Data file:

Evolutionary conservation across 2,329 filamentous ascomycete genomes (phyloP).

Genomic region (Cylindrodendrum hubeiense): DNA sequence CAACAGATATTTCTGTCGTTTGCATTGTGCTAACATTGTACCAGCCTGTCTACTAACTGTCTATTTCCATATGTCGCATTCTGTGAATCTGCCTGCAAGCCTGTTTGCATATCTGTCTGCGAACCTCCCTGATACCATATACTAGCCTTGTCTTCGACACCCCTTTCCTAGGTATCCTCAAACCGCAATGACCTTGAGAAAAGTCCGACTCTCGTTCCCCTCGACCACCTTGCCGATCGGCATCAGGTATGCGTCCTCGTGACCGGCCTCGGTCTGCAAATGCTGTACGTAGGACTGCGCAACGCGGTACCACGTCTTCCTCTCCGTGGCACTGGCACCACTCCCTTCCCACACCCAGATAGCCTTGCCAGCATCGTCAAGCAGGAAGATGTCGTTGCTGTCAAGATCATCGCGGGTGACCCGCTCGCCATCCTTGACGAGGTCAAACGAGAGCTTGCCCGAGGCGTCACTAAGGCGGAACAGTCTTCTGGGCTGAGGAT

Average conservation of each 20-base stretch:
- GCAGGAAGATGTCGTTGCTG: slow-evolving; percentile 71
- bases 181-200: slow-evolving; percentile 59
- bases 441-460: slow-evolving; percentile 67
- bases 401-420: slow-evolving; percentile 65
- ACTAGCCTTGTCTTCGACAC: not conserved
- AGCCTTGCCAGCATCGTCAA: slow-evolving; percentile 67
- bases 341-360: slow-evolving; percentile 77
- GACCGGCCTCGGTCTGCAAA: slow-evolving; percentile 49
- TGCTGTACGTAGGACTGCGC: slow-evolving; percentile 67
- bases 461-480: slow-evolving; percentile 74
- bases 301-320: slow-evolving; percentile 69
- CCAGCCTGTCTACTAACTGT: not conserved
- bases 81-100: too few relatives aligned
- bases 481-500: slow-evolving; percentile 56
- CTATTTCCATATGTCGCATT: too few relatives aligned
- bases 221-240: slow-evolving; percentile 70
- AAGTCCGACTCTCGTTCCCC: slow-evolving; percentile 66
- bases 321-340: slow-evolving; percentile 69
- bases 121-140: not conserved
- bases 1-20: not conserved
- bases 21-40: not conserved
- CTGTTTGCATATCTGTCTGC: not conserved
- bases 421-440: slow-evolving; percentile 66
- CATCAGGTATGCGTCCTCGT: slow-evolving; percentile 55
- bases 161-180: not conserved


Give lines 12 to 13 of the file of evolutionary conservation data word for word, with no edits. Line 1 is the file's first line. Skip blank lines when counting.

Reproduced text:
- TGCTGTACGTAGGACTGCGC: slow-evolving; percentile 67
- bases 461-480: slow-evolving; percentile 74